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The Phone Rage Index Scalds UK ISPs BT, Sky Broadband and TalkTalk

Friday, September 13th, 2013 (11:04 am) by Mark Jackson (Score 1,011)
telephone support rage and complaints

A new study into the frustration caused by automated phone menus on telephone support and service lines, which are used by multiple companies around the United Kingdom, has listed BT, Sky (Sky Broadband) and TalkTalk in its annual list of the Top 20 worst offenders.

The Phone Rage Index, which is produced by PleasePress1, aims to pinpoint the UK’s most ineffective customer service lines by weighing the number of menu options against the levels within each menu and the length of introductions. It also factors in user feedback to help shoppers in the market for new services to make a more informed decision.

Perhaps unsurprisingly this year’s worst offender is everybody’s favourite organisation, HM Revenue & Customs (HMRC), whose phone lines managed to confuse the socks off people by, among other things, offering an eye-watering 400 options for customers to wade through. Sadly BT has the honour of taking 3rd place, which was followed by T-Mobile in 4th, Sky in 6th and TalkTalk at 11th.

Nigel Clarke, PleasePress1, said:

What we’re seeing here is that no particular sector is to blame. It seems to be a general attitude to so-called service. It’s a widespread issue yet some of these companies actually say they pride themselves on their customer service.

I’ve had a vast amount of feedback via social media and on the website which is available to view online. There is a real buyer beware message here and the index is useful for both existing customers and those who are considering their options.

It may appear that companies are trying to delay the inevitable contact from customers who, by the time they get there, are ready to slam the phone down.”

The 2013 Phone Rage Index

1. HMRC
2. Currys / PC World
3. BT (British Telecom)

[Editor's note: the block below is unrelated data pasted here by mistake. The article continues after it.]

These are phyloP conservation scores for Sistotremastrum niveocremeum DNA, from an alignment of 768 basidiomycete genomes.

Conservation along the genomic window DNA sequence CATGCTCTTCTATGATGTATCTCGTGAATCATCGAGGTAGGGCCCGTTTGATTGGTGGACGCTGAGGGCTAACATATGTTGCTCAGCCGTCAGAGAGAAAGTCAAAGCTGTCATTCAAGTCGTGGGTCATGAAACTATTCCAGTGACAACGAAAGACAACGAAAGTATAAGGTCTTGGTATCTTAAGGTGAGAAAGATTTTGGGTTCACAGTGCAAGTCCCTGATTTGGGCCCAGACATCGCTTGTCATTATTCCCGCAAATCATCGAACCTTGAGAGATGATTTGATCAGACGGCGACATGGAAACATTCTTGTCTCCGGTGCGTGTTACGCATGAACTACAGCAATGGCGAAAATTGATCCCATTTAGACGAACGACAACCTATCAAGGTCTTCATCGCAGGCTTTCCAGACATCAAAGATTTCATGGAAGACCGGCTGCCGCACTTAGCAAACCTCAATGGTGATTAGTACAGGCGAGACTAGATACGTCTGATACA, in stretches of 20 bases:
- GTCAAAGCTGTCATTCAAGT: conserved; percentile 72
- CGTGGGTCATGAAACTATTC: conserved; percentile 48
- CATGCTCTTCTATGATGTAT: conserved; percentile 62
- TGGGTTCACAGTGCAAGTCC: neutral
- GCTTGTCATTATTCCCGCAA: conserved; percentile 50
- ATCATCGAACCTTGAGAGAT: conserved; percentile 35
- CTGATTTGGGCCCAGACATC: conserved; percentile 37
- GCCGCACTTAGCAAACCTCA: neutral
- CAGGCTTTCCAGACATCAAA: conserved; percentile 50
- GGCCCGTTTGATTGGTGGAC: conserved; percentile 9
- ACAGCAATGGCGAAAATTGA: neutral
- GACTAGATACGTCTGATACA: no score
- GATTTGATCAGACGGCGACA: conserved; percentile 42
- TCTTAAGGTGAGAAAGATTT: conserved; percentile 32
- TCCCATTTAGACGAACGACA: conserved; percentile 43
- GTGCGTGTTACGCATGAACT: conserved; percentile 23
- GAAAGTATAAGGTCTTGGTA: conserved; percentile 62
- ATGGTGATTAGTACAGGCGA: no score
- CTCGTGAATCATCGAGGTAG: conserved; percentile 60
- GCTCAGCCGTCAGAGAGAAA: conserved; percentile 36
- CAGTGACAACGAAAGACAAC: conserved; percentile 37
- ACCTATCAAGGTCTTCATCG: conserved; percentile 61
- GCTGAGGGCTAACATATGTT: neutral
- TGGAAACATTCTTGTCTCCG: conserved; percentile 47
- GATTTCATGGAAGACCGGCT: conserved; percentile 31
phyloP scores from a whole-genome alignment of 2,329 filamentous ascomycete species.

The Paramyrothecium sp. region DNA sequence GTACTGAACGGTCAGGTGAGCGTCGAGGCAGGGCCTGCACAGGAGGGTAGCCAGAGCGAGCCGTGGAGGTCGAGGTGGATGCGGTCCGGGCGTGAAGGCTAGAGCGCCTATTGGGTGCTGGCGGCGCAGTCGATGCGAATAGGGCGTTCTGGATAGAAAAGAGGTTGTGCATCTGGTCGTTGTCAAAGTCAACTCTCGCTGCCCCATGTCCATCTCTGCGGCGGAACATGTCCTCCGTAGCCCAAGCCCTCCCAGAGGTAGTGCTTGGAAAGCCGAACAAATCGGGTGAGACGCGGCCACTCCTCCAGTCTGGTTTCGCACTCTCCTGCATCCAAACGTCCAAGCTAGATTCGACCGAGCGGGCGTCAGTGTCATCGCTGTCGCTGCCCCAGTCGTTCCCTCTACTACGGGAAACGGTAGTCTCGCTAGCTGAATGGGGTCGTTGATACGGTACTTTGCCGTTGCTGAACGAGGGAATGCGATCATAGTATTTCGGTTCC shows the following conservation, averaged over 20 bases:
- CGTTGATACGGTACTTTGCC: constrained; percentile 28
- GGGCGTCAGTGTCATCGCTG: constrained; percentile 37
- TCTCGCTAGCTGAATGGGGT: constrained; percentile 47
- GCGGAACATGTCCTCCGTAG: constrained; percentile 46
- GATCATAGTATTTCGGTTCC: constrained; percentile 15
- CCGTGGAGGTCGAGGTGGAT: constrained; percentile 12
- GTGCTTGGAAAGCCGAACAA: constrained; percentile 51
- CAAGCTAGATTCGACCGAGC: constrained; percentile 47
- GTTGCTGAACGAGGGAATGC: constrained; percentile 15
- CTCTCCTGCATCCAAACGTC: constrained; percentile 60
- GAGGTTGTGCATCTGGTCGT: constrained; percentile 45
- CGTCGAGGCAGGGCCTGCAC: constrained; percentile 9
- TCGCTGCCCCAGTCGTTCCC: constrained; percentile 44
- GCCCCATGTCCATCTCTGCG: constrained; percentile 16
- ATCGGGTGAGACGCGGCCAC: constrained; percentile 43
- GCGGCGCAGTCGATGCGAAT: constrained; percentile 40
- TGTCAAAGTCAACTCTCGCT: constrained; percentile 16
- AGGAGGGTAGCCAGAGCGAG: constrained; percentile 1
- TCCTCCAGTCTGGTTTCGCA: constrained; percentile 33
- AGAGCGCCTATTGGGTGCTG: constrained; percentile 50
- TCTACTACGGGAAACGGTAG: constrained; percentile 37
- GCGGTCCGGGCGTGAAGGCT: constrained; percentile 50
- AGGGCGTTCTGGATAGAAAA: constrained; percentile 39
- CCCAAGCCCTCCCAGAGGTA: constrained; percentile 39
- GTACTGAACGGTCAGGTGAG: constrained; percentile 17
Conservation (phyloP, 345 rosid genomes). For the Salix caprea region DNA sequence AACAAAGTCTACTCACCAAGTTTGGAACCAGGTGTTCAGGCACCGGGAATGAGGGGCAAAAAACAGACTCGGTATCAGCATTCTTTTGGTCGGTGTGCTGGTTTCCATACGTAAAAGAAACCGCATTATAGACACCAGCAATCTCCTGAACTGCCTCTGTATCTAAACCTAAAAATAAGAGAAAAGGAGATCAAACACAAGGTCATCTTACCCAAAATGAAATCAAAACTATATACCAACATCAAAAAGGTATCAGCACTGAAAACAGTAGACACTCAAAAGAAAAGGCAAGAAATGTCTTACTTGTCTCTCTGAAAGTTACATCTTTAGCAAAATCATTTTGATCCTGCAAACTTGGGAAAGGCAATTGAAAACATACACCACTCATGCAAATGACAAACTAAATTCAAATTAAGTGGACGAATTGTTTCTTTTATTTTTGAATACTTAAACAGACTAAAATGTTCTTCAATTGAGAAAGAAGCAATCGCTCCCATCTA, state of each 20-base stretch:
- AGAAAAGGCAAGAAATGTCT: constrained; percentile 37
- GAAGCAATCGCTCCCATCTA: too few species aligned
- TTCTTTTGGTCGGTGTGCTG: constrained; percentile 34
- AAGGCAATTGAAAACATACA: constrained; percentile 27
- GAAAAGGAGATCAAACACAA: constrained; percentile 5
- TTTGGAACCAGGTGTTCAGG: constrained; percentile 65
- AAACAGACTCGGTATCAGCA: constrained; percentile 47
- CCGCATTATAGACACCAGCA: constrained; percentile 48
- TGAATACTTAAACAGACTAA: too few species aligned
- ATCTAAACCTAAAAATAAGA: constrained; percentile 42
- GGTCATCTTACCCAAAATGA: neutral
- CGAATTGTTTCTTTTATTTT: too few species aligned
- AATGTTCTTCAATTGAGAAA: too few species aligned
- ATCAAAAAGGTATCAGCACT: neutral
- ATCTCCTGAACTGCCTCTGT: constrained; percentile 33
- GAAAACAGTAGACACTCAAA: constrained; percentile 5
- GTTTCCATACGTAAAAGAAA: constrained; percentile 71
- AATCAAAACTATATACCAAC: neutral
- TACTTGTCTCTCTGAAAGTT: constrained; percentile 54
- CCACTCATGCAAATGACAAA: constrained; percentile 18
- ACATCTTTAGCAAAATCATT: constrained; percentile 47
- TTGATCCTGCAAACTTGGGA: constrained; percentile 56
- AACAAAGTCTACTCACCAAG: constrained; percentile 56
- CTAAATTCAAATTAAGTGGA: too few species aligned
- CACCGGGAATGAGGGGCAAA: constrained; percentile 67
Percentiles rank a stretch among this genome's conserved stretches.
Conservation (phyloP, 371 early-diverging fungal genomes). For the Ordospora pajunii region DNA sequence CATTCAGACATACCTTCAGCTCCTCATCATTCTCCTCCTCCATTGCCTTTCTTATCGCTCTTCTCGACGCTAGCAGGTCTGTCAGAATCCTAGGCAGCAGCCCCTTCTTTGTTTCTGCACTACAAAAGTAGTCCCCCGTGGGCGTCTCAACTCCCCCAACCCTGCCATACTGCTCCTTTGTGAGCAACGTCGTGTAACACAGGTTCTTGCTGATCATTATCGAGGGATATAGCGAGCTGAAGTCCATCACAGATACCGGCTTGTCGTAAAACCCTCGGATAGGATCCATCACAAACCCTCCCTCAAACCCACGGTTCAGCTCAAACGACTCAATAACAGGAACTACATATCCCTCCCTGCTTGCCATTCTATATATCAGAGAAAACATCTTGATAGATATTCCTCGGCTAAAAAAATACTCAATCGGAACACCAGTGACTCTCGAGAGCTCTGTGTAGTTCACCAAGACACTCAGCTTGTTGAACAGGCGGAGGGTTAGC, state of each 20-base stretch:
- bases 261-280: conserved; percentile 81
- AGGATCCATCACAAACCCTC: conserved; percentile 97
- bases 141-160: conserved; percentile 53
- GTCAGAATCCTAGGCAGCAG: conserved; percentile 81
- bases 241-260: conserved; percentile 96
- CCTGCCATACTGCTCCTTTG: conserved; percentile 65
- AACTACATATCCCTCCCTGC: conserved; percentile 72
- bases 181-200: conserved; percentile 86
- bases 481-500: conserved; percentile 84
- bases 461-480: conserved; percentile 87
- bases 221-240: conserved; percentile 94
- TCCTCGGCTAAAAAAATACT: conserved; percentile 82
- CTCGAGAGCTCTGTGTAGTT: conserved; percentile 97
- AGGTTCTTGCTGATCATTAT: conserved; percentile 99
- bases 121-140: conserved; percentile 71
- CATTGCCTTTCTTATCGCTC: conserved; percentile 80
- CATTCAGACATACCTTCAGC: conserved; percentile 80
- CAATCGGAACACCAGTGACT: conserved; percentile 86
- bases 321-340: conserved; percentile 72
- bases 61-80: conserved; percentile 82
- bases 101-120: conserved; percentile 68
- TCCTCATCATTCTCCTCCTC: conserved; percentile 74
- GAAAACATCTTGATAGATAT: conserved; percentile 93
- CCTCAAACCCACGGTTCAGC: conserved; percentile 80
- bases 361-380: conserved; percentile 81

4. T-Mobile
5. TV Licensing Agency
6. Sky
7. Royal Mail
8. Ticketmaster
9. Asda
10. Virgin Holidays
11. TalkTalk
12. Parcelforce
13. Legal & General Insurance
14. TFL (Transport for London)
15. AA
16. Argos
17. Ford Motor Company
18. Churchill
19. Student Loans Company
20. Electrolux

The study suggests that UK consumers could save up to £100 million in phone charges every year by using PleasePress1’s free service to help them skip through the options in double quick time. This of course ignores the fact that some support lines are freecall numbers, although on the other hand.. time is money.

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4 Responses
  1. dragoneast

    And money is time. Because those people with enough money can pay the prices to by-pass the hassle that the plebs have to put up with. That’s the politicians and their commentating friends seen all right then . . .

  2. JNeuhoff

    “t may appear that companies are trying to delay the inevitable contact from customers who, by the time they get there, are ready to slam the phone down.”

    This is especially true for BT!

  3. sentup.custard

    The so-called Pension “Service” seem to work on the principle that as their callers are likely to be approaching their “Sell by” date, if they delay answering the phone for a good while there’s a fair chance the caller will have snuffed it, so they won’t need to come out of their taxpayer-funded coma to deal with the call.

    Gordon

  4. Roberto

    The top 5 are not much of a shock

    2 Government departments
    1 High Street retailer that hassle you in store and like to sell extended warranties and other worthless *splutter* tech help stuff
    2 Communications companies that are renowned to be a PITA to deal with over the phone BT with its endless options and then if you get through its India and T-Mobile (I assume T-mobile rating translates to EE now) who have been ranked near the bottom ISP wise recently.

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